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Camp Statement

Go live Time : 10 September 2007, 03:38 PM
The "Hard Problem" of Consciousness, its Nature and Solution.

The "hard" problem of consciousness can be compared with another "hard" problem in biology, that of bird navigation. It is known that migratory birds from the northern hemisphere want to migrate south in autumn and north in spring. But how do they know the right direction? Experiments show that birds in cages, completely isolated from natural day light, still have a preference for a "south" position in their cage in autumn, and a "north" position in spring. Since there was not any other physical property in their cage than the geomagnetic field to navigate on, it was presumed that the birds must have a sense organ to detect this field. The theory that birds use the geomagnetic field for navigations dates from as early as 1858 (Von Middendorff), the biophysical mechanism of magnetoreception is still not understood. It appears that birds lose their magnetoreception when their ophthalmic nerve is cut, and a recently discovered photoreceptor cryptochrome in the bird's retina could be involved. A quantum mechanic mechanism of electrons with "radical pairs with anisotropic hyperfine coupling" is suggested to be a possible biophysical mechanism of magnetoreception (A Model for Photoreceptor-based Magnetoreception in Birds, Biophysical Journal Volume 78 February 2000 707–718), but this is still very unsure. We know the birds are using the geomagnetic field, we know their eyes must be involved, we probably know the molecules involved, yet the biophysical explanation is extremely difficult. The reason is that our understanding of physics on quantum scale is still very limited. We tend to believe that we have to explain everything in biology with "classic" Newton physics. But why would organisms stick to Newton physics? With the bird navigation we know what physical property is involved, the geomagnetic field. We can search for molecules and mechanisms in migratory birds that interact with this field. But imagine how difficult the bird navigation problem would be if we had not discovered geomagnetism yet. How would we ever discover the geomagnetic field if the bird's navigation system was the only way to detect it? Imagine humans had this magnetoreceptive navigation system, but we had no magnets or other devices to detect magnetism. We would just "feel" or "see" North and South, and despite solving all "neural and sensory correlates of navigation" we would still end up with a "hard" problem, so long we failed to discover magnetism. Discovering the geomagnetic field by intensively studying the molecules involved (the photoreceptor cryptochromes) could be possible, but would require a very good understanding of the universe at its very elementary level, far beyond our present knowledge of it. This is the kind of challenge we are facing with solving the "hard" problem of consciousness.

It is already predicted by most philosophers and scientist that resolving all "easy" problems of consciousness will leave us with an "explanatory gap" leaving the main issue of "what is the physical substrate of phenomenal consciousness" unsolved. Dennett denies such "explanatory gap" will occur and Chalmers suggests only "non-physical" properties could give an explanation. For the "hard problem" of bird navigation we needed to discover geomagnetism to solve the problem. But for phenomenal consciousness we should not look for an external physical property that can be detected by our senses, but an internal one that is an elementary property of our Universe. Neurobiological and biochemical analysis of the brain may finally give some clues what to look for when the "explanatory gap" has become evident. I think the final explanation of phenomenal consciousness will require a good understanding of our Universe at its elementary level. Although there was some optimism a few decades ago about finding a Theory Of Everything (TOE) of the Universe within a short period of time, it now seems the Universe is a lot more complicated than we previously thought, and we are still far away from this to happen. But I am confident phenomenal consciousness is a physical property of the Universe that organisms during their billion years of evolution have integrated in their information processing systems, to unify this information and associate it with qualia to give the information a subjective value.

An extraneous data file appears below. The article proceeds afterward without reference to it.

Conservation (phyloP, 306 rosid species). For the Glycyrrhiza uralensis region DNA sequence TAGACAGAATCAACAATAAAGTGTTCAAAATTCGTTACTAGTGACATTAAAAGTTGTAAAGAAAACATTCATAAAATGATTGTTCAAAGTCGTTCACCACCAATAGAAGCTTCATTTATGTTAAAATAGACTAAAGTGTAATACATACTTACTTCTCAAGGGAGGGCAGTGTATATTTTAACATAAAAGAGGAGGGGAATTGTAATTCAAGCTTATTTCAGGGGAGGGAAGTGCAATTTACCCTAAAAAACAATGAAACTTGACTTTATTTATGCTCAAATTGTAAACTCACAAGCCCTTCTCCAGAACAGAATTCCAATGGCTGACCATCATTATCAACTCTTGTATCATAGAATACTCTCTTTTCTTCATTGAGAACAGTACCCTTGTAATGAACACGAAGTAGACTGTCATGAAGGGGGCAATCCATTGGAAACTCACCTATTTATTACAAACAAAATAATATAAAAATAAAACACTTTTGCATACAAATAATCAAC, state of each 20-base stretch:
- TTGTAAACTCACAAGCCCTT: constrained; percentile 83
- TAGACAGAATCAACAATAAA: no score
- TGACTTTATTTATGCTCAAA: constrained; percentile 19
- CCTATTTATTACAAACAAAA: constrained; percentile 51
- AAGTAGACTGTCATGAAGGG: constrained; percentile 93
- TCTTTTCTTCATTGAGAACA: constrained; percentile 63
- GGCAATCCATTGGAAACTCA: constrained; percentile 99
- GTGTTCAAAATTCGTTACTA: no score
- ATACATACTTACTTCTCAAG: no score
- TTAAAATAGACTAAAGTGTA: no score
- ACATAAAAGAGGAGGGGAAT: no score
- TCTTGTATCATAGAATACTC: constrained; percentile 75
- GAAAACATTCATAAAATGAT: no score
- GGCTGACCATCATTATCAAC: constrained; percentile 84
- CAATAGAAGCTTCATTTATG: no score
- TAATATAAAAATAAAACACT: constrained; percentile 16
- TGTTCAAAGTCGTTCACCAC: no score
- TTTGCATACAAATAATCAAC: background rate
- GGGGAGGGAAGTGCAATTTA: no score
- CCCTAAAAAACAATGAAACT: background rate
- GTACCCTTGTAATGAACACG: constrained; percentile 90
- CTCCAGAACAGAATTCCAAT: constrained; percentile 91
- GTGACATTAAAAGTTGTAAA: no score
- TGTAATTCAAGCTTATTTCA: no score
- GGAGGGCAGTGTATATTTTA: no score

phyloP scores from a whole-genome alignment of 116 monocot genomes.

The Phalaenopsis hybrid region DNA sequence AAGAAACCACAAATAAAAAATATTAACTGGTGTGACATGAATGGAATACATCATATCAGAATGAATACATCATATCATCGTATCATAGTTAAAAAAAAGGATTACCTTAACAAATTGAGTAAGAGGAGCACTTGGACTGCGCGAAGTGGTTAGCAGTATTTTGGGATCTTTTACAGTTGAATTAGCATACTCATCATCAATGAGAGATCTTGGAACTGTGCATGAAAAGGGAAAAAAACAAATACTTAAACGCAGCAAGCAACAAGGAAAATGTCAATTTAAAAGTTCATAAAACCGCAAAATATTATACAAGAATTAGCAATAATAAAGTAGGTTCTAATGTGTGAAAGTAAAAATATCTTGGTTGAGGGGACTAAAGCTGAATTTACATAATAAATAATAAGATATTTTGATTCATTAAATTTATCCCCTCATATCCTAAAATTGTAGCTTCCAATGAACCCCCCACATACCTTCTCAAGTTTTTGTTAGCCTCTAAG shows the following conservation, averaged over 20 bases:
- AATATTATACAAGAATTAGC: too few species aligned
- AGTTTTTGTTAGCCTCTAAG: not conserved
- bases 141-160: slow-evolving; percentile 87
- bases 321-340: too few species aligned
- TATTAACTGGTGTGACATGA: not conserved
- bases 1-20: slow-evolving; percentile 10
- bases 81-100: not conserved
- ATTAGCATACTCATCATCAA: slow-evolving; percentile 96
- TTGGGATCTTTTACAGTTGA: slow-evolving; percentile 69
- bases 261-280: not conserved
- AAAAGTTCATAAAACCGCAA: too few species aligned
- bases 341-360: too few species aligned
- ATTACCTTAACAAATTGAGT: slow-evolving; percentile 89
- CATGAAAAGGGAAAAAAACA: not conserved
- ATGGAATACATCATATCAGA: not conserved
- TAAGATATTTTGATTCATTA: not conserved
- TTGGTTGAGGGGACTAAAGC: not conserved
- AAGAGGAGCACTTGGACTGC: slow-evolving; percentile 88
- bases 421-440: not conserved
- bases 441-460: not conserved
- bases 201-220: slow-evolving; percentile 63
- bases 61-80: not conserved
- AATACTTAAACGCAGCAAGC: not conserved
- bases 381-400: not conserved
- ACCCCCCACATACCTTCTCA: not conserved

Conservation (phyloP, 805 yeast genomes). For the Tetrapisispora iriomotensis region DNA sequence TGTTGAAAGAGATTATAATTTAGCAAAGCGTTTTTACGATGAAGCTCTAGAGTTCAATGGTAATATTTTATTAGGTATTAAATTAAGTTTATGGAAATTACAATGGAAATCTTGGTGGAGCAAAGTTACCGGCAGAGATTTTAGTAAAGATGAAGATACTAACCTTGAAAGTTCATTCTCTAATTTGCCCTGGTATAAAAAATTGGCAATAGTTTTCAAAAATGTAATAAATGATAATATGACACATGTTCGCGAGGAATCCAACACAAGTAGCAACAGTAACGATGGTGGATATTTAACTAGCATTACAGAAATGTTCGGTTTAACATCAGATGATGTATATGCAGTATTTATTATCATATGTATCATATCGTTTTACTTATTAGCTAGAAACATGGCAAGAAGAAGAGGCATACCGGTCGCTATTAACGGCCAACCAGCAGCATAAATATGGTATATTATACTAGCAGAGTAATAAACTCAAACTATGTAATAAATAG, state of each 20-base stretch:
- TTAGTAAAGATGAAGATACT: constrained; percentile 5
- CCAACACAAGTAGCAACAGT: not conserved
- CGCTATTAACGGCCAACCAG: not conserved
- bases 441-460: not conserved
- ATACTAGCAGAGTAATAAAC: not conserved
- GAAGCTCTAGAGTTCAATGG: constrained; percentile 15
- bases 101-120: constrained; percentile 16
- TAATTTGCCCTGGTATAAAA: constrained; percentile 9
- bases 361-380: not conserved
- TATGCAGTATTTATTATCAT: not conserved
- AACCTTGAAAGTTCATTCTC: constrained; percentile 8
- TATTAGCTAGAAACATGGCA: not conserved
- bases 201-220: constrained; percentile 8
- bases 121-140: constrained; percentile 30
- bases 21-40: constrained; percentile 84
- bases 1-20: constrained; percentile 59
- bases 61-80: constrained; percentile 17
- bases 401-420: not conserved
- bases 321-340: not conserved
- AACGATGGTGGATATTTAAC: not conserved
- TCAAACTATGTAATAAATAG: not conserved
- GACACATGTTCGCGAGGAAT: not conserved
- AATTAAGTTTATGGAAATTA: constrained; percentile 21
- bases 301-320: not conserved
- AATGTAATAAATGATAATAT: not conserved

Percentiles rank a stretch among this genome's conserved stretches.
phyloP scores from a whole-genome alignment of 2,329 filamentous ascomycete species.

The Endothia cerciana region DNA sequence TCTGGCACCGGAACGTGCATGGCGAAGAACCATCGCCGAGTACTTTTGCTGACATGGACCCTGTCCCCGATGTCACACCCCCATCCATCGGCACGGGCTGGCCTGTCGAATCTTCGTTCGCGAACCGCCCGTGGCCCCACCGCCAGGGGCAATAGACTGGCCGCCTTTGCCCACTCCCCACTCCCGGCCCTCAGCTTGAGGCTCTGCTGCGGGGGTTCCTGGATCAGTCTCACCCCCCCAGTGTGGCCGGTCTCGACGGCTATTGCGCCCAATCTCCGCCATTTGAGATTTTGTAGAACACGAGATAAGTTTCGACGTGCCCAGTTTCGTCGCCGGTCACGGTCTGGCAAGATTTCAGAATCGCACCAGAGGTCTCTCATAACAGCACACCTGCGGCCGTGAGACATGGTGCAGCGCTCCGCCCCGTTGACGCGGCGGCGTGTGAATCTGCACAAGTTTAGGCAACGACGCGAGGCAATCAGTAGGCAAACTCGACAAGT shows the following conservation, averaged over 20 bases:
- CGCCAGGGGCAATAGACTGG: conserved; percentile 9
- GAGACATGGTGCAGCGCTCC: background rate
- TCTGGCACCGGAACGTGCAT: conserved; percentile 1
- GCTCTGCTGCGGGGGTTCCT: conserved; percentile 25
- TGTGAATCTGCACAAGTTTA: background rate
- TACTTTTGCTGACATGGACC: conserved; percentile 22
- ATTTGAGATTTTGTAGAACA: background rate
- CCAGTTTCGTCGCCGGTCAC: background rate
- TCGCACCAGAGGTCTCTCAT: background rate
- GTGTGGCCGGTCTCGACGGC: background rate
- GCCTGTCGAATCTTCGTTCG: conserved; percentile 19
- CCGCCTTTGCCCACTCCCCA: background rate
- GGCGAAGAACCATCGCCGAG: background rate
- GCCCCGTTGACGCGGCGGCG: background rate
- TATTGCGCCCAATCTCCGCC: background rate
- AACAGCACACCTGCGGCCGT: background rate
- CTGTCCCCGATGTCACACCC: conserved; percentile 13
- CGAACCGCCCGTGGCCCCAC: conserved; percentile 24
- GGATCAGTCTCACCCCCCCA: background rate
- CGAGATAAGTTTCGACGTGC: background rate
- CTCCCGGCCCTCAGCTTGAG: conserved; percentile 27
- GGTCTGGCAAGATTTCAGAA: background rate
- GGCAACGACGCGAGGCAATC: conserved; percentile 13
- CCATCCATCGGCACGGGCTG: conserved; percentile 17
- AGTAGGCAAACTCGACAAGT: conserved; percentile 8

I think our present understanding of the Universe is still very limited, we have just began exploring it and we still do not even know the most basic properties of it like how many dimensions it has and how its structure looks like at its most elementary level. Without this knowledge it is impossible to come to a theory that fully explains phenomenal consciousness. But I am quite sure we will finally find a physical explanation, like we will find physical explanations for the many other mysteries of our Universe. Research should focus on fundamental Physics, Neuro- and Molecular Biology.

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